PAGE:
Pollepel Island has been called many different names, including Pollopel Island, Pollopel’s Island, Bannerman’s Island, and Bannermans’ Island.The name wikt:pollepel is a Dutch word meaning “(wooden) ladle,” but the Bannerman Castle Trust organization ascribes the name to a folk tale about a young girl named Polly Pell, having been stranded on the island.
The island is about 50 miles (80 km) north of New York City and about 1,000 feet (300 m) from the Hudson River’s eastern bank. It contains about 6.5 acres (26,000 m2), most of it rock.
Pollepel Island was discovered during the first navigation of the Hudson River by early Dutch settlers in New York, at the “Northern Gate” of the Hudson Highlands. During the Revolutionary War, patriots attempted to prevent the British from passing upriver by emplacing 106 chevaux de frise (upright logs tipped with iron points) between the island and Plum Point across the river (see Hudson River Chains).
Caissons from several chevaux de frise still rest at the river bottom. Still, these obstructions did not stop a British flotilla from burning Kingston in 1777. General George Washington later signed a plan to use the island as a military prison; however, there is no evidence that a prison was ever built there.
Pollepel Island was discovered during the first navigation of the Hudson River by early Dutch settlers in New York, at the “Northern Gate” of the Hudson Highlands.
During the Revolutionary War, patriots attempted to prevent the British from passing upriver by emplacing 106 chevaux de frise (upright logs tipped with iron points) between the island and Plum Point across the river (see Hudson River Chains).
Francis Bannerman VI, the castle’s namesake, was born on March 24, 1851, in Dundee, Scotland, immigrated to the United States with his parents in 1854. The family moved to Brooklyn in 1858 and began a military surplus business near the Brooklyn Navy Yard in 1865 purchasing surplus military equipment at the end of the American Civil War.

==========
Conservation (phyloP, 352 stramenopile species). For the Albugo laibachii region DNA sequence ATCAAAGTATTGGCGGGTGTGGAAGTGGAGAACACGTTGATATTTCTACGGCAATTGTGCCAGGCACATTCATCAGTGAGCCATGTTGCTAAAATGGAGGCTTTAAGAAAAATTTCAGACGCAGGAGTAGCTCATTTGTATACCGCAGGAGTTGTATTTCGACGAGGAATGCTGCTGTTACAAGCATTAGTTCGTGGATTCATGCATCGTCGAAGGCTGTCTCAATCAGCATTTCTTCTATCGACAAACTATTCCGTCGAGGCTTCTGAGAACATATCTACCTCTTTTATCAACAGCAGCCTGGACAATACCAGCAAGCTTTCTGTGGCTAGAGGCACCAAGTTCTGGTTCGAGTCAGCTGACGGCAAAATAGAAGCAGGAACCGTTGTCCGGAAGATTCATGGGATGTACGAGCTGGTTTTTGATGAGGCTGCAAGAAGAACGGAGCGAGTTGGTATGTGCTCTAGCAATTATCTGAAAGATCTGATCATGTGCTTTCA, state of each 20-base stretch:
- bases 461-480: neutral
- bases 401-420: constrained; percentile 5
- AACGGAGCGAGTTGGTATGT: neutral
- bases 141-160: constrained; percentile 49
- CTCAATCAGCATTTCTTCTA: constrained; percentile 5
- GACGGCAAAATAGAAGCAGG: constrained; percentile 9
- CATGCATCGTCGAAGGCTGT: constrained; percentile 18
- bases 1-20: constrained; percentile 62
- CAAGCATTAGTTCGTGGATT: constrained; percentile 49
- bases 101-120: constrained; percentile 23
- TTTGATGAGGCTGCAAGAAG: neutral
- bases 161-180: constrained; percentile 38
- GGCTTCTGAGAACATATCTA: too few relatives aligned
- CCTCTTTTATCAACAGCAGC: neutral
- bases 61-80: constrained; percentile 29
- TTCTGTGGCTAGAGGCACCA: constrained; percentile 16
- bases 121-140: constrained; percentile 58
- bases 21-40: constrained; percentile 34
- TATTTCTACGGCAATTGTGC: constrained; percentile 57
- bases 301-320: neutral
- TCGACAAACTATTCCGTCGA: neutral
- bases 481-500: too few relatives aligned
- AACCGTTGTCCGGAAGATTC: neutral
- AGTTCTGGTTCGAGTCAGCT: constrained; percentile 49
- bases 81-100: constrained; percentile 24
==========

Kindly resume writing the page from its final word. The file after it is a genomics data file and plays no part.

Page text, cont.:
In 1867, the business occupied a ship chandlery on Atlantic Avenue engaged in the purchase of worn rope for papermaking. The store on the 500-block of Broadway opened in 1897 to outfit volunteers for the Spanish–American War.
The business bought weapons directly from the Spanish government before it evacuated Cuba; and then purchased over 90 percent of the Spanish guns, ammunition, and equipment captured by the United States military and auctioned off by the United States government. Bannerman’s illustrated mail order catalog expanded to 300 pages and it became a reference for collectors of antique military equipment.
Bannerman purchased the island in November 1900, for use as a storage facility for his growing surplus business.Because his storeroom in New York City was not large enough to provide a safe location to store thirty million surplus munitions cartridges, in the spring of 1901 he began to build an arsenal on Pollepel.
Bannerman designed the buildings himself and let the constructors interpret the designs on their own. Most of the building being devoted to the stores of army surplus, but Bannerman built another castle on a smaller scale on top of the island near the main structure as a residence, often using items from his surplus collection for decorative touches.
The castle, clearly visible from the shore of the river, served as a giant advertisement for his business. On the side of the castle facing the western bank of the Hudson, Bannerman cast the legend “Bannerman’s Island Arsenal” into the wall.
Construction ceased at Bannerman’s death in 1918. In August 1920, 200 tons of shells and powder exploded in an ancillary structure, destroying a portion of the complex. Bannerman’s sales of military weapons to civilians declined during the early 20th century, as a result of state and federal legislation.
After the sinking of the ferryboat Pollepel, which had served the island, in a storm in 1950, the Arsenal and island were essentially left vacant.The island and buildings were bought by New York State in 1967 after the old military merchandise had been removed, and tours of the island were given in 1968.
However, on August 8, 1969, fire devastated the Arsenal, and the roofs and floors were destroyed.The island was placed off-limits to the public.
The castle is currently the property of the New York State Office of Parks, Recreation, and Historic Preservation and is mostly in ruins. While the exterior walls still stand, all the internal floors and non-structural walls have since burned down. The island has been the victim of vandalism, trespass, neglect, and decay.
Several old bulkheads and causeways that submerge at high tide present a serious navigational hazard. On-island guided hard hat tours, were recently made available through the Bannerman’s Castle Trust.
The castle is easily visible to riders of the Metro-North Railroad Hudson Line and the Amtrak Empire Service. One side of the castle, which carries the words “Bannermans’ Island Arsenal,” is also visible to southbound riders.